Greek Row gears up for Tugs


By Keith Hernandez

Everyone has their reasons for tugging.

Tugs is a weeklong tug-of-war competition between fraternities and it will start on April 21.

Alpha Kappa Lambda

Junior economics major Matt Cavanaugh, Alpha Kappa Lambda president and tugger, said his team is ready to tug again after two years of inactivity due to lack of manpower and drive.

“… It’s good to be back on the rope, and I’m excited to see how we’re going to do,” Cavanaugh said. “People realized how big of a deal it is on campus, so we wanted to participate in the event.”

Cavanaugh said there is a lot to learn to become a winning team, but that has not deterred him from competing.

“It takes a lot of years of experience, and this is like our first year,” Cavanaugh said. “It feels good to have the whole Greek Row behind you for an event, and you’re pumped to go all out for the people on your rope to not let them down and to try to win.”

Delta Chi

Jeff Meyer, sophomore computer science major, will captain Delta Chi in its first Tugs as its own team. Meyer said up until a week ago, Delta Chi was partnered with Phi Kappa Sigma, but the fraternity had to withdraw due to lack of tuggers.

“I’m glad that our house is representing ourself by ourselves,” Meyer said. “It’s a matter of pride for me and a lot of guys in our house.”

This is Meyer’s second year tugging. He said he is a lot more prepared than he was last year.

“Last year, I know going into a match it was like my heart was racing. [My] mind was all scattered because I didn’t know what I was getting myself into,” Meyer said. “This year, or at least the scrimmages I’ve done so far, is more of going over the basics in my head, making sure I have all my movements right and kind of mentally rehearsing how we’re going to do it.”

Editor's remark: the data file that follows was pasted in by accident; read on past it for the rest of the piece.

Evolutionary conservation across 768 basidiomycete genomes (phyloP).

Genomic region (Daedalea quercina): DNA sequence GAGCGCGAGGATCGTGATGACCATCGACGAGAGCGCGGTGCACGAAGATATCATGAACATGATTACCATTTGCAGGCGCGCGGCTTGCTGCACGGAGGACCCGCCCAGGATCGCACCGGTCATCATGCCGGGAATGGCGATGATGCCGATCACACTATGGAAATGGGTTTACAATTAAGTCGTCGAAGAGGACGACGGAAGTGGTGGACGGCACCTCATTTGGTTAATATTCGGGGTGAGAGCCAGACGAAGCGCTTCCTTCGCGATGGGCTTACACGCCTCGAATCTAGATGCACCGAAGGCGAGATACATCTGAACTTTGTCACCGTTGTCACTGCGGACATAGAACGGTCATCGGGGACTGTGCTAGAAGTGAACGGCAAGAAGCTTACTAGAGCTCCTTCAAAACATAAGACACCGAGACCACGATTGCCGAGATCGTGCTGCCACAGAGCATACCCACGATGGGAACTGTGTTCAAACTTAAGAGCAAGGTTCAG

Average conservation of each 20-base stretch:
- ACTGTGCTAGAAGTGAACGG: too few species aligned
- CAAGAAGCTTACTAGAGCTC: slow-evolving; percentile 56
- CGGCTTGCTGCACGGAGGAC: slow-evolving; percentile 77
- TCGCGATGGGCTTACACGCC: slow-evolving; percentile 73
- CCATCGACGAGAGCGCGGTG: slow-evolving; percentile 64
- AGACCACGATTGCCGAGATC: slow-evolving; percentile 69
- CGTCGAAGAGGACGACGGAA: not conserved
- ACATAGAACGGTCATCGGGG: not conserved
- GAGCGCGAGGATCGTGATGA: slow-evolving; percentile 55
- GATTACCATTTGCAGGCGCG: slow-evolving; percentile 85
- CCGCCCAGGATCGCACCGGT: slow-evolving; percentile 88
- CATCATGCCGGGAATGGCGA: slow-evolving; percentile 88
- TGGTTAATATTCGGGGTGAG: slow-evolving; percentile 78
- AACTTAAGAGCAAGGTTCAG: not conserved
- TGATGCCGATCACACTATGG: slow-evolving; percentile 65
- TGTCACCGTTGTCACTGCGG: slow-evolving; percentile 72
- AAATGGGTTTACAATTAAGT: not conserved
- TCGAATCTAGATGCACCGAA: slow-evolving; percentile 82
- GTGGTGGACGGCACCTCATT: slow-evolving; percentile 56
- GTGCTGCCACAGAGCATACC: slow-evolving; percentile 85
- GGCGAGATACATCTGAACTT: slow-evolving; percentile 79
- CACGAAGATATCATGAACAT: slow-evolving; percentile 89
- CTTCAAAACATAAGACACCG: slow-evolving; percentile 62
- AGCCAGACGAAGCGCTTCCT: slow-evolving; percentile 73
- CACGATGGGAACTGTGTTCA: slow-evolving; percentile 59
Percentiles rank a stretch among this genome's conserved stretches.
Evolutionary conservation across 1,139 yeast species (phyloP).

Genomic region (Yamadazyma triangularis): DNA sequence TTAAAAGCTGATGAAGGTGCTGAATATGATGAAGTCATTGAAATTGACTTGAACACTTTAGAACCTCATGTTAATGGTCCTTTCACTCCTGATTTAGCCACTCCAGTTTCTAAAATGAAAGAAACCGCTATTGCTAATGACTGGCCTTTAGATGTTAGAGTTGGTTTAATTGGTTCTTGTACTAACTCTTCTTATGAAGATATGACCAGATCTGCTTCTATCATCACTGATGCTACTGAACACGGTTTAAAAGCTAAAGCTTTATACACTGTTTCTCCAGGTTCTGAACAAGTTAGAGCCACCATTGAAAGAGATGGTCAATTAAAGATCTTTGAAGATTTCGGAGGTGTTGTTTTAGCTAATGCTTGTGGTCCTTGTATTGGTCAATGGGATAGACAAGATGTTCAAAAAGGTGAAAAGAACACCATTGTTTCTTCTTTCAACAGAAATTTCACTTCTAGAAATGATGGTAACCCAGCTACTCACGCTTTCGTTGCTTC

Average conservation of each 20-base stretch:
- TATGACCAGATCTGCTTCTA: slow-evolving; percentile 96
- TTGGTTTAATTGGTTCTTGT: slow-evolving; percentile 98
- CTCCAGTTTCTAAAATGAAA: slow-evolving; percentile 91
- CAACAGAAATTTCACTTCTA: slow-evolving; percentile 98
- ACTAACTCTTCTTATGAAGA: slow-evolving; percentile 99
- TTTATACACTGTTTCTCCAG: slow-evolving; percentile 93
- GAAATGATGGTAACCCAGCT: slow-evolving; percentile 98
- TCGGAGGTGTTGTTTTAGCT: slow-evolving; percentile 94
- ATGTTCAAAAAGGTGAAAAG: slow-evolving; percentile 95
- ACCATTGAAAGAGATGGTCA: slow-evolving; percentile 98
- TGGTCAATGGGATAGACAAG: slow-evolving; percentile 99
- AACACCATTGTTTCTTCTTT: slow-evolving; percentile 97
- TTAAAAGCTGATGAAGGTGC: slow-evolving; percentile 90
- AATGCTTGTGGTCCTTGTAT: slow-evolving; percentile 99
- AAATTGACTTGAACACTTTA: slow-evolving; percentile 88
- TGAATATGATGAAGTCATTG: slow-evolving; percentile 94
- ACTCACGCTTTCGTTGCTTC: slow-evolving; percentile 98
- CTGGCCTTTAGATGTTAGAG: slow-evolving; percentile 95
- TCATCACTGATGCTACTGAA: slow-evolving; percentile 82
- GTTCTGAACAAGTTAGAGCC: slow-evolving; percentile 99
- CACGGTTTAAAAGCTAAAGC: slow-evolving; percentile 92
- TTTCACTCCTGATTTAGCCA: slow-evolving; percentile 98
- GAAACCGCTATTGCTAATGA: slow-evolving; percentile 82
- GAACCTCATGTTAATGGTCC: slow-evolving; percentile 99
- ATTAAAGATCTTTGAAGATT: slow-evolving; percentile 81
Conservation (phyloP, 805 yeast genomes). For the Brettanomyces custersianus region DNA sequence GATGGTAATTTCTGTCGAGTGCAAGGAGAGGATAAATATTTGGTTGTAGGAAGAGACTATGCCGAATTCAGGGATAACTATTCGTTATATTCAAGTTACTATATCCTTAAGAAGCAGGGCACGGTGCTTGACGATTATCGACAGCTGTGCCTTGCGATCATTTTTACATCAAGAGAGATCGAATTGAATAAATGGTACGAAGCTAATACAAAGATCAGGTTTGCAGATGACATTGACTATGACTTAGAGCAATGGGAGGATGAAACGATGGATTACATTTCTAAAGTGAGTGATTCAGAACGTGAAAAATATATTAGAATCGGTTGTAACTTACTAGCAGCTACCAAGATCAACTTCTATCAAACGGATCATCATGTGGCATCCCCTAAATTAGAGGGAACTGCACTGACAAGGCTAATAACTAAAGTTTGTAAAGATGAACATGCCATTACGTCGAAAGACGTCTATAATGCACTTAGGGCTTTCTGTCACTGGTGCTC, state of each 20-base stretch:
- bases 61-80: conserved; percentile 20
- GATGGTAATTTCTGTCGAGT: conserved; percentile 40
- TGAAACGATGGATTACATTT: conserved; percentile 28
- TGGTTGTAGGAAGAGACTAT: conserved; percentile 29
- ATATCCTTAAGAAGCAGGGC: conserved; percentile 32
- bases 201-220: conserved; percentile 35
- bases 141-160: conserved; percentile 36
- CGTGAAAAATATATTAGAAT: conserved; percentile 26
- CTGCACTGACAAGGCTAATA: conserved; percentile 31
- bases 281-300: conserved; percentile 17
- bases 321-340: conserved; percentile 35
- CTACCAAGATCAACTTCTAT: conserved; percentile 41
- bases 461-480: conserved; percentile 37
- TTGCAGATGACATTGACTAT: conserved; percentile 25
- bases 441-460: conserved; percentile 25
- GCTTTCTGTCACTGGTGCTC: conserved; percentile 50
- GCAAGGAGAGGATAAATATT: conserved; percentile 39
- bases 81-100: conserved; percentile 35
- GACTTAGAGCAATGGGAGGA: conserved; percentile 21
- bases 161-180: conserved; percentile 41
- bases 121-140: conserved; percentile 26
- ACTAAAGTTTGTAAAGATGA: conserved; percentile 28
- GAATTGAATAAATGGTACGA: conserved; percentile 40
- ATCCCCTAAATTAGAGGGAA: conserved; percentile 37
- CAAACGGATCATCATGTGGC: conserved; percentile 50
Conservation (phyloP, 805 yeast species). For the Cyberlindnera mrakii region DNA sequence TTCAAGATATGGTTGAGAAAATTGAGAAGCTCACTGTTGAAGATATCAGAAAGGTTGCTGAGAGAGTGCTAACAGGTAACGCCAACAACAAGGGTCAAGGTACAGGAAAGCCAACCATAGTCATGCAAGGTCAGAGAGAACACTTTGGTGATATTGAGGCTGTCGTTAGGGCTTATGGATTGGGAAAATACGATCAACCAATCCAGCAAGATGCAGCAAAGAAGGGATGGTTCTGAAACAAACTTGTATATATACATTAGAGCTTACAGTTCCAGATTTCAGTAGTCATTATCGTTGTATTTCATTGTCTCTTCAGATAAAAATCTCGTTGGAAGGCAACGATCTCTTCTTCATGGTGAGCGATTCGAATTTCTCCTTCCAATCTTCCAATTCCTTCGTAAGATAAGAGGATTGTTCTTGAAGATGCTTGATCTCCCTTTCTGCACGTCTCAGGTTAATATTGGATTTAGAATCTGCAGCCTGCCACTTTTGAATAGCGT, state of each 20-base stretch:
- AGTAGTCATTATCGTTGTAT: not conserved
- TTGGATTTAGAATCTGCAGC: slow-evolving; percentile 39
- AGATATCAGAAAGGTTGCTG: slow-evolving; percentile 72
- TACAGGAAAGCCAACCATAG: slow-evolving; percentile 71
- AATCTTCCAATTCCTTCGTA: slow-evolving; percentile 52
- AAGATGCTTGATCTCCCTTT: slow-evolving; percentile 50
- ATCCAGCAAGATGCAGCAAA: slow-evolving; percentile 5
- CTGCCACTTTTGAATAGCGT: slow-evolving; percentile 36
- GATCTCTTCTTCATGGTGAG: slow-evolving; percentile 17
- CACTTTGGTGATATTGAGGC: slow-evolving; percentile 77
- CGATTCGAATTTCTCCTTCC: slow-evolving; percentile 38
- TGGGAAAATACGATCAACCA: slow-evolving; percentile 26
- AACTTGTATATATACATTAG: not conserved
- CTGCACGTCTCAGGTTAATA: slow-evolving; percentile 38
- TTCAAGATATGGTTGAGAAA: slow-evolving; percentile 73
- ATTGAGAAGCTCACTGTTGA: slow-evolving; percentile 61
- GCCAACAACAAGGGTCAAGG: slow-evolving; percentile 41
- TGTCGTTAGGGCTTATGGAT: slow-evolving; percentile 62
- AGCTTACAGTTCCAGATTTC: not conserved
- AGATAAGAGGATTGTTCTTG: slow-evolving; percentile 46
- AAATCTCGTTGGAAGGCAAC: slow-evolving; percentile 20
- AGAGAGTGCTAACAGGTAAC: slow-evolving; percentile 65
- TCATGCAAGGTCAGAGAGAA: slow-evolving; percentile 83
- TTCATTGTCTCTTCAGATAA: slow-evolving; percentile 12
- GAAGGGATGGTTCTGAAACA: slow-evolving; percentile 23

Fratastic Four

Sophomore biology major Paul Sliwka, Sigma Phi Epsilon fraternity member, will tug for the first time with the “Fratastic Four,” a group of Greek letter organizations composed of Theta Chi, Alpha Epsilon Pi, Delta Upsilon and Sigma Phi Epsilon. Sliwka said he is looking forward to his first match.

“I’ve seen Tug matches before and it’s almost intimidating,” Sliwka said. “But at the same time, it should be a lot of fun.”

Tugs was hosted by Sigma Phi Epsilon from 1986 to 2007, when it lost its charter at NIU. Since the fraternity’s return in 2011, it has suffered from low membership. Sliwka said Sigma Phi Epsilon could one day grow big enough to have its own team again.

“I could see it being a goal in the future,” Sliwka said. “We have up to 30 members, but if we had enough guys, that would be a possibility.”

Phi Kappa Psi

Kyle Bak, senior political science major, has tugged for Phi Kappa Psi for two years. This year’s Tugs will be his last.

“[Tugs] is the best feeling you could ever feel,” Bak said. “Brothers that I’ve had that have played football for the state championship have said it’s a similar feeling.”

Phi Kappa Psi, alongside Sigma Alpha Mu, won the 2011 Tugs Championship as a new team. Bak said his team has the same energy this year.

“It’s probably the biggest accomplishment in college so far,” Bak said. “We’ve got a lot of new guys out, so it’s really exciting.”

Phi Kappa Theta

Trevor Morrison, senior corporate and organizational communications major, doubles up as a team captain and tugger for Phi Kappa Theta. He said he looks forward to seeing his team’s hard work pay off during Tugs.